Please use this identifier to cite or link to this item: https://hdl.handle.net/1959.11/22786
Title: Small cryptopredators contribute to high predation rates on coral reefs
Contributor(s): Goatley, Christopher (author)orcid ; Gonzalez-Cabello, Alonso (author); Bellwood, David R (author)
Publication Date: 2017
DOI: 10.1007/s00338-016-1521-1
Handle Link: https://hdl.handle.net/1959.11/22786
Abstract: Small fishes suffer high mortality rates on coral reefs, primarily due to predation. Although studies have identified the predators of early post-settlement fishes, the predators of small cryptobenthic fishes remain largely unknown. We therefore used a series of mesocosm experiments with natural habitat and cryptobenthic fish communities to identify the impacts of a range of small potential predators, including several invertebrates, on prey fish populations. While there was high variability in predation rates, many members of the cryptobenthic fish community act as facultative cryptopredators, being prey when small and piscivores when larger. Surprisingly, we also found that smashing mantis shrimps may be important fish predators. Our results highlight the diversity of the predatory community on coral reefs and identify previously unknown trophic links in these complex ecosystems.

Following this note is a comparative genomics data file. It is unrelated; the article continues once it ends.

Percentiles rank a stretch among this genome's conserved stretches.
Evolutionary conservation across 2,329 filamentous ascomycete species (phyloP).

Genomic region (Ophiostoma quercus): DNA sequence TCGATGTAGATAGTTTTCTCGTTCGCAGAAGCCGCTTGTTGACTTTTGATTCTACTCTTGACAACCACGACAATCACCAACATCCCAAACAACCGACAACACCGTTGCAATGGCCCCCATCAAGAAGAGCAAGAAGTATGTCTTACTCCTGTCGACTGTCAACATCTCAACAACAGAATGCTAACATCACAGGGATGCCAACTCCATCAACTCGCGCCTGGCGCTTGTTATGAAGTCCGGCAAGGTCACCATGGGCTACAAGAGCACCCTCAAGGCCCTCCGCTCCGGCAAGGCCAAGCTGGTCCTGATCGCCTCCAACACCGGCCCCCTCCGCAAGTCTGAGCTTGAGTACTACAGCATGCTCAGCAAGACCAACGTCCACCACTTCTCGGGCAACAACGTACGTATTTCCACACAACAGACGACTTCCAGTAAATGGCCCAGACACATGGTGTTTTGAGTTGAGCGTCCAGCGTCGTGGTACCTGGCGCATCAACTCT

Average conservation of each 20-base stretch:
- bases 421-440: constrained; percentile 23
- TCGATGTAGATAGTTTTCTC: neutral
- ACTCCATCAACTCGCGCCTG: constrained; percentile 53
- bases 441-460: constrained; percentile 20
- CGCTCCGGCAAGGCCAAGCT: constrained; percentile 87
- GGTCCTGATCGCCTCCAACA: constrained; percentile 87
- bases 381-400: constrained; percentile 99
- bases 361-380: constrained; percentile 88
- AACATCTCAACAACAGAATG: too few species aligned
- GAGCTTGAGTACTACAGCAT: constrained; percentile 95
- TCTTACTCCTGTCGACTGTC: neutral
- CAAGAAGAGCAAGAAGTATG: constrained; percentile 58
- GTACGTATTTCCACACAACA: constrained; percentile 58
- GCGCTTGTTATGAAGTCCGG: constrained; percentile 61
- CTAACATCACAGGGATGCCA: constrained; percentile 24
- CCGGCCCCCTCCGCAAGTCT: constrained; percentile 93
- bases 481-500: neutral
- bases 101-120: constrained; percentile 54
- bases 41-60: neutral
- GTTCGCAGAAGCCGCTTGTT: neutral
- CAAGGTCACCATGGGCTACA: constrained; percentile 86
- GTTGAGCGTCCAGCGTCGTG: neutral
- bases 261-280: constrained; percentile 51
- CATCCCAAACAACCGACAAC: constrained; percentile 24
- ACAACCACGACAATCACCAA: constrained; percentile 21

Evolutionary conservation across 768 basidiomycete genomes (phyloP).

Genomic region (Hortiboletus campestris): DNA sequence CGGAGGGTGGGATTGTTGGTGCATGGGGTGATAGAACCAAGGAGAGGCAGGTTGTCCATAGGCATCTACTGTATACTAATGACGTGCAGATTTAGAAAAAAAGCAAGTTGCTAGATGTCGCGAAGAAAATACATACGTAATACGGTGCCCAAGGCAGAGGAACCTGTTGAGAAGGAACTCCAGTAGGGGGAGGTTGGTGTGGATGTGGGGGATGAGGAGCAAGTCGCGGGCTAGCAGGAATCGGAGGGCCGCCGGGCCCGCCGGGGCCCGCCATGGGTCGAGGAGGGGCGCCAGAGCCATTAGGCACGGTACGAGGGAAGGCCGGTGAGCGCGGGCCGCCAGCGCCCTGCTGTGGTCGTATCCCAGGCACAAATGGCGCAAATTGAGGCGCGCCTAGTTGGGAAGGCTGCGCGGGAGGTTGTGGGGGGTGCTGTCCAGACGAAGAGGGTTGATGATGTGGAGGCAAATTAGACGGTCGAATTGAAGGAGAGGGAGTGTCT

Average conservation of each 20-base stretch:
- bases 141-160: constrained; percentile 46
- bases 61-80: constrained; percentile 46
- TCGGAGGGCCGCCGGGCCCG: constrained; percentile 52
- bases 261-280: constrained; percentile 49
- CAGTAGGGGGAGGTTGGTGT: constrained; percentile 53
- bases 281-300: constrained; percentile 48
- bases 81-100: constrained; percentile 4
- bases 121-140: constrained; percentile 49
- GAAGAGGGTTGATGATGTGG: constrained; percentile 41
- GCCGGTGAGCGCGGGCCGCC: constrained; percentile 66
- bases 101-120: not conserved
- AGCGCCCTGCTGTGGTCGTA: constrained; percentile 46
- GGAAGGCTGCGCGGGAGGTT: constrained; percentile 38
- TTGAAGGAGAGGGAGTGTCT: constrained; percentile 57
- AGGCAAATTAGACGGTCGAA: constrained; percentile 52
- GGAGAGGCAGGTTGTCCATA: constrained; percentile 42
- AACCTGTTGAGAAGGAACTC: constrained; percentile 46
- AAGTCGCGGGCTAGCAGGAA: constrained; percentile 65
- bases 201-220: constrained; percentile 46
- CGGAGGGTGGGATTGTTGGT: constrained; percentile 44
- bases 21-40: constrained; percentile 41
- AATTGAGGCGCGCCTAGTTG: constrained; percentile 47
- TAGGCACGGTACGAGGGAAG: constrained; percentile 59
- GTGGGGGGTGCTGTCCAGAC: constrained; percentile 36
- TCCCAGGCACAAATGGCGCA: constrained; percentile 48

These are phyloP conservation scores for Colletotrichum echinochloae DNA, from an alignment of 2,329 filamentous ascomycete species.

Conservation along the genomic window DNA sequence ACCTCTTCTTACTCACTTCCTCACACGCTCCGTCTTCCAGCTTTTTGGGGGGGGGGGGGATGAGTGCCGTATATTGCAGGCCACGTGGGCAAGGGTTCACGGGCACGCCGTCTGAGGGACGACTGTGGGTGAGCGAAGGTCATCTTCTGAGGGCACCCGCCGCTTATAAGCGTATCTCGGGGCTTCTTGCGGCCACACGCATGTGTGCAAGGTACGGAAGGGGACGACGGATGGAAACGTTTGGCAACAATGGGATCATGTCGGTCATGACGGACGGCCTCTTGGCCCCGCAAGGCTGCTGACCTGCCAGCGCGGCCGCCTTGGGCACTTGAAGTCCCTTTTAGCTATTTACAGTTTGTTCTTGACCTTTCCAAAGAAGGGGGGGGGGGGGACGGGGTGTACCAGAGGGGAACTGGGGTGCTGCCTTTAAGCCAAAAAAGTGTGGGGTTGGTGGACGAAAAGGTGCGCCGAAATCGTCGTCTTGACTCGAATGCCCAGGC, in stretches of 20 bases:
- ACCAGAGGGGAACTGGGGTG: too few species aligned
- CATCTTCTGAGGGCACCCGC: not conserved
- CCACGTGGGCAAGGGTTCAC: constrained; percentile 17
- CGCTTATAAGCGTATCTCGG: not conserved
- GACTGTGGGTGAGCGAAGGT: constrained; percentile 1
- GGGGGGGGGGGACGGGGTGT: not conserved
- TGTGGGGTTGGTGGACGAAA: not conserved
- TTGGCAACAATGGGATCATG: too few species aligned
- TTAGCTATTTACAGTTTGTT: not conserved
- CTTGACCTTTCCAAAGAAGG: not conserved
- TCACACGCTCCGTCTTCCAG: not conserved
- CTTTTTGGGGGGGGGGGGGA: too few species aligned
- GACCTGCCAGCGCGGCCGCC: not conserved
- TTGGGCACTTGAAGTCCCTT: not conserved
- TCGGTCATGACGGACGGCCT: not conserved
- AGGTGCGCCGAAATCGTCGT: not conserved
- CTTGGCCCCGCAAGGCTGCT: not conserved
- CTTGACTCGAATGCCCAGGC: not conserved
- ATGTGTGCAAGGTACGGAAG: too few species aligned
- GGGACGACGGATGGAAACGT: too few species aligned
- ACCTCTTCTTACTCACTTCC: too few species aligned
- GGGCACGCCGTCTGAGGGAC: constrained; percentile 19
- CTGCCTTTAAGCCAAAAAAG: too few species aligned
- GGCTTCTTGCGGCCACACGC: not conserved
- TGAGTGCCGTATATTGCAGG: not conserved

Publication Type: Journal Article
Source of Publication: Coral Reefs, 36(1), p. 207-212
Publisher: Springer
Place of Publication: Germany
ISSN: 1432-0975
0722-4028
Field of Research (FOR): 060201 Behavioural Ecology
060205 Marine and Estuarine Ecology (incl. Marine Ichthyology)
Peer Reviewed: Yes
HERDC Category Description: C1 Refereed Article in a Scholarly Journal
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Appears in Collections:Journal Article
School of Environmental and Rural Science

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